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Experts Share the Best and Worst Productivity Advice

Your ability to think, work, and create faster, smarter, and with a more innovative edge will differentiate you from your competition. Maintaining that competitive advantage requires time, patience, drive, and the consistent refinement of your productivity strategies and tools.
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Your ability to think, work, and create faster, smarter, and with a more innovative edge will differentiate you from your competition. Maintaining that competitive advantage requires time, patience, drive, and the consistent refinement of your productivity strategies and tools.

As we approach the halfway point in the year, it's time not only time to reflect on what's working and what's not, but also to use that introspection to sharpen your edge and implement a new strategy.

To aid you in that process, here is some of the best productivity advice from three productivity experts, along with what common advice you should avoid.

Confusion and ambivalence are part of being human. "If you want to be more productive, stop and figure out what you are doing and why it is important to you," asserts Brigid Schulte, author of Overwhelmed.

Who cares how efficient you are if you don't know where you are going? Revolt against busyness. It is nothing more than aimless activity for the sake of activity. Define the impact you want to make in the world. Then, focus your energy and effort on making that impact.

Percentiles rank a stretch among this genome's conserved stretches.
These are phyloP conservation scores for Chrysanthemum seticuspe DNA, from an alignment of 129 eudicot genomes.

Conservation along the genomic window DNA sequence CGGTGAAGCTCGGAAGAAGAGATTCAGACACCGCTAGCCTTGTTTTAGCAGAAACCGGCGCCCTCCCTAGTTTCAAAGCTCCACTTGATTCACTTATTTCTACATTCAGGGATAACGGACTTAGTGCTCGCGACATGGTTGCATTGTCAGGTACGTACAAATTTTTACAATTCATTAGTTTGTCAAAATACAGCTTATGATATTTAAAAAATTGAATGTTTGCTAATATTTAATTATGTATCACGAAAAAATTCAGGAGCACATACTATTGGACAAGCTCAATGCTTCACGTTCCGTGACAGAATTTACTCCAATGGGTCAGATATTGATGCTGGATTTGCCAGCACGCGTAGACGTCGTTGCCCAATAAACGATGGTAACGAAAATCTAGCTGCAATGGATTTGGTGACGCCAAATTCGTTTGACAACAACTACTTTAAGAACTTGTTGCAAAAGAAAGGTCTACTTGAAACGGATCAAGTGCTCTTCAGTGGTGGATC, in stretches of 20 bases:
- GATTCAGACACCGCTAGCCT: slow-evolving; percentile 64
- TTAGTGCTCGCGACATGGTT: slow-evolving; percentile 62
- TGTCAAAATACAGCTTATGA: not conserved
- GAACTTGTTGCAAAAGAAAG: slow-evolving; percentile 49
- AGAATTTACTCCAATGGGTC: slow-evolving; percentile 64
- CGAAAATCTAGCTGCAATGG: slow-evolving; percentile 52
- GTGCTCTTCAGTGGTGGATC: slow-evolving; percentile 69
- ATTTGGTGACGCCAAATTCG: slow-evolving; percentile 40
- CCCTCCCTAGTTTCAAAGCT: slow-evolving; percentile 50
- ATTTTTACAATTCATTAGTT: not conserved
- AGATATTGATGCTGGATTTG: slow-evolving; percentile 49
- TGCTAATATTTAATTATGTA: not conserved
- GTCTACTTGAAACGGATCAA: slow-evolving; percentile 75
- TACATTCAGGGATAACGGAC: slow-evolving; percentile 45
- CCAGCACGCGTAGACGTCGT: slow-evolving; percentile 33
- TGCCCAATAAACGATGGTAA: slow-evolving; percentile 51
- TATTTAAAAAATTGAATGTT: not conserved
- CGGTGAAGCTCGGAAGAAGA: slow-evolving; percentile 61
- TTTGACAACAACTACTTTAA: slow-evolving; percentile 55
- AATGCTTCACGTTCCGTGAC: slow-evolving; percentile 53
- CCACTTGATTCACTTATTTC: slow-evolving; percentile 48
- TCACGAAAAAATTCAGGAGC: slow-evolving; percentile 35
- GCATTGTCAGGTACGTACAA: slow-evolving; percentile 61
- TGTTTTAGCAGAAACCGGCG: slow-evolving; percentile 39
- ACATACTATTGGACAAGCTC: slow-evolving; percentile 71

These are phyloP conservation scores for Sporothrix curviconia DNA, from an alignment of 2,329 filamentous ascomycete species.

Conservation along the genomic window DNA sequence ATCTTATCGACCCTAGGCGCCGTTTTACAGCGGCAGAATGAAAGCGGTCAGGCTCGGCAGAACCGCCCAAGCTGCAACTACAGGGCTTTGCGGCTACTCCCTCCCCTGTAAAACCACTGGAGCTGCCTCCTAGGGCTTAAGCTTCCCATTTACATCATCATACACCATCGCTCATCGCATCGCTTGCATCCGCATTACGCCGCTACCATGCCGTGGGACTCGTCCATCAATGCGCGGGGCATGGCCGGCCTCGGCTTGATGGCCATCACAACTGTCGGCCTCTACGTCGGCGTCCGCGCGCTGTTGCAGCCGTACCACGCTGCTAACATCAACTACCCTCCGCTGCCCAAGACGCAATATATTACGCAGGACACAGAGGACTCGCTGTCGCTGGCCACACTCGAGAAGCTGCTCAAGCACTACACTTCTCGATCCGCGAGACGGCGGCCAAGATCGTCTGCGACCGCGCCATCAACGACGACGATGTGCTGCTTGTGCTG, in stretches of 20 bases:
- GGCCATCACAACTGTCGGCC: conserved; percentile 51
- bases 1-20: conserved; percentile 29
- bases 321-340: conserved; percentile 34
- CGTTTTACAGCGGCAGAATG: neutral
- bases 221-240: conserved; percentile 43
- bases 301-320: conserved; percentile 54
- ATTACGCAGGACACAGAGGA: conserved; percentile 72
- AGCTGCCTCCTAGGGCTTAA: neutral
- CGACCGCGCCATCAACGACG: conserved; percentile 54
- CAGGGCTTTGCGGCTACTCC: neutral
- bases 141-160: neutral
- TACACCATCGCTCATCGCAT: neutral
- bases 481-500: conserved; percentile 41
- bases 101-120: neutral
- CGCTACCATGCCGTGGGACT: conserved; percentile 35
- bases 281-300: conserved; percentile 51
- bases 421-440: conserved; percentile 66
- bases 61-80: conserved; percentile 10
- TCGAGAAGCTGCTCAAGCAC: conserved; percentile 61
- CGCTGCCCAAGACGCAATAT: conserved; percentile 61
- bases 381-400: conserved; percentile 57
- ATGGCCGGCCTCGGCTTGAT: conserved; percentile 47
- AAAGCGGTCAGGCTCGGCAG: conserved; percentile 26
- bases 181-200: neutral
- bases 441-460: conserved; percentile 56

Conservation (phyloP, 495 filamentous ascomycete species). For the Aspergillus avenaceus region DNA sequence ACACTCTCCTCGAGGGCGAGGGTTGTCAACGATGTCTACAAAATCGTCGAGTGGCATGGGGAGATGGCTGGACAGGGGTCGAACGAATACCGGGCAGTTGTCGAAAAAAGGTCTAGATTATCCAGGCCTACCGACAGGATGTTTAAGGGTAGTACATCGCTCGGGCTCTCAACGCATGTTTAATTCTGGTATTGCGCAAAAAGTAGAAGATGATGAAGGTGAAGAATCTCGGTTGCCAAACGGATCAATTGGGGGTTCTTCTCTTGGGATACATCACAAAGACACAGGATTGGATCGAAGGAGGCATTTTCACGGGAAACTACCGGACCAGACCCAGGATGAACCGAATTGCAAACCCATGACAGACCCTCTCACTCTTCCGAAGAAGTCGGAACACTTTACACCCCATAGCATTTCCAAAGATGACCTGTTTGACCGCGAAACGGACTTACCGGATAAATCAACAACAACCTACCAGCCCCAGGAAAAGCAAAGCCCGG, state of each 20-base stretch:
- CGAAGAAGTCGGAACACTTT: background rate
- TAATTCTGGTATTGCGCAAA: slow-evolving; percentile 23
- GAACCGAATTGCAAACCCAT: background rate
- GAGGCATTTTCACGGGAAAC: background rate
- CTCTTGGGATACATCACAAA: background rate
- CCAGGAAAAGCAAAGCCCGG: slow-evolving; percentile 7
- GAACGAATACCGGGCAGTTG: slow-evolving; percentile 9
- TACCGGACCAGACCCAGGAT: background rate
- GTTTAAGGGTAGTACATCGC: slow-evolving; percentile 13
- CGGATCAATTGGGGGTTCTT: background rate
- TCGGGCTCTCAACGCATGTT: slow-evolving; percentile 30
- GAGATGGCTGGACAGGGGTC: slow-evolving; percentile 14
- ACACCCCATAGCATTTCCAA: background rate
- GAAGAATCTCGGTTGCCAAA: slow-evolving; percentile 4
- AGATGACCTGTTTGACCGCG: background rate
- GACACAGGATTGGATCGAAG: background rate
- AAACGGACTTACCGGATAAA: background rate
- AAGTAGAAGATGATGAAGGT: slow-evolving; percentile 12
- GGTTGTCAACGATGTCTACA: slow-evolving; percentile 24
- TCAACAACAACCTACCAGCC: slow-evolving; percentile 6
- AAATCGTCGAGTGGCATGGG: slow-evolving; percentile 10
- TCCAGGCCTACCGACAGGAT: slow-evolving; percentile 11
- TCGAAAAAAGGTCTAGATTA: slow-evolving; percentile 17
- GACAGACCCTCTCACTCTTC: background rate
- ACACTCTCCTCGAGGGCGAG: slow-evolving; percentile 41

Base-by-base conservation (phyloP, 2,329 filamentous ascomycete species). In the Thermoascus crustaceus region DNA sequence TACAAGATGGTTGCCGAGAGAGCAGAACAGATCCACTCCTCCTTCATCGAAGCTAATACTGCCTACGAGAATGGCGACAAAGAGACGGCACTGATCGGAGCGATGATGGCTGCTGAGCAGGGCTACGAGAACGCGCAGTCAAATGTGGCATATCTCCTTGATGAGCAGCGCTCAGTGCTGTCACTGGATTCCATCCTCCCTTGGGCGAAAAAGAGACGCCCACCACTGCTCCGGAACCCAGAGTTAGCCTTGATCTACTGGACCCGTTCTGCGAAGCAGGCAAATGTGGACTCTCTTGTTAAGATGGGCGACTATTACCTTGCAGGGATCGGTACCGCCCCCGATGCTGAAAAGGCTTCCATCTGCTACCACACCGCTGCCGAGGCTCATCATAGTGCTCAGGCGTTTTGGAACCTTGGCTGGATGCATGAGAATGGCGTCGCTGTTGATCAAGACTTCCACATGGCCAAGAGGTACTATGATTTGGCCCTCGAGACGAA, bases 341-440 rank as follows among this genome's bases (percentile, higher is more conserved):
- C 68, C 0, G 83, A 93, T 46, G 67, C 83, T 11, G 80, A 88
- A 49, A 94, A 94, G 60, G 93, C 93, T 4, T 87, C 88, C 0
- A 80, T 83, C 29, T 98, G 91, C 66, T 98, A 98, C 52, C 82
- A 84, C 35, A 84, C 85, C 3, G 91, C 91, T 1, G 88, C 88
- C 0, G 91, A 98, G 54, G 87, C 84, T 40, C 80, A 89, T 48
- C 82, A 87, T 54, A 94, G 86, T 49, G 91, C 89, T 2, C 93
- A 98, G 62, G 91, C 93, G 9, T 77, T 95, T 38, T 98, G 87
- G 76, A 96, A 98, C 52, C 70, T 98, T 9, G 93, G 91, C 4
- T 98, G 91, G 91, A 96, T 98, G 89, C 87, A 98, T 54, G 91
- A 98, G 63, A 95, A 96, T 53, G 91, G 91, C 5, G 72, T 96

Are other people's expectations unconsciously driving your actions? Who are you really trying to please? "Ask the tougher questions along the way," says Schulte. Don't lose yourself in other people's definitions of success. Get clear on your personal definition of success. Then ruthlessly filter out anything that does not align with your definition.

This is more accurate language, says Fast Company writer Laura Vanderkam, author of I Know How She Does It. "I could tell you I don't have time to train for a marathon, but that is not true; I just don't want to! Using this language reminds me that time is a choice. If I'm not happy about the way I'm spending my time, I probably have the ability to change it," asserts Vanderkam.

Think about where you need to start being honest with yourself and your priorities. Everything cannot be a priority. The sooner you admit this, the easier it becomes to focus on your real priorities.

"The true measure of productivity is the quality of your thinking each and every day," says Caroline Arnold, author of Small Move, Big Change. And sleep is the best productivity enhancer. Your brain works unconsciously during the night and can help you solve problems during the day, but not if you don't get enough sleep. The next time you choose to stay awake trolling social media, watching TV, and returning emails, you are debiting against your leisure time on the weekend.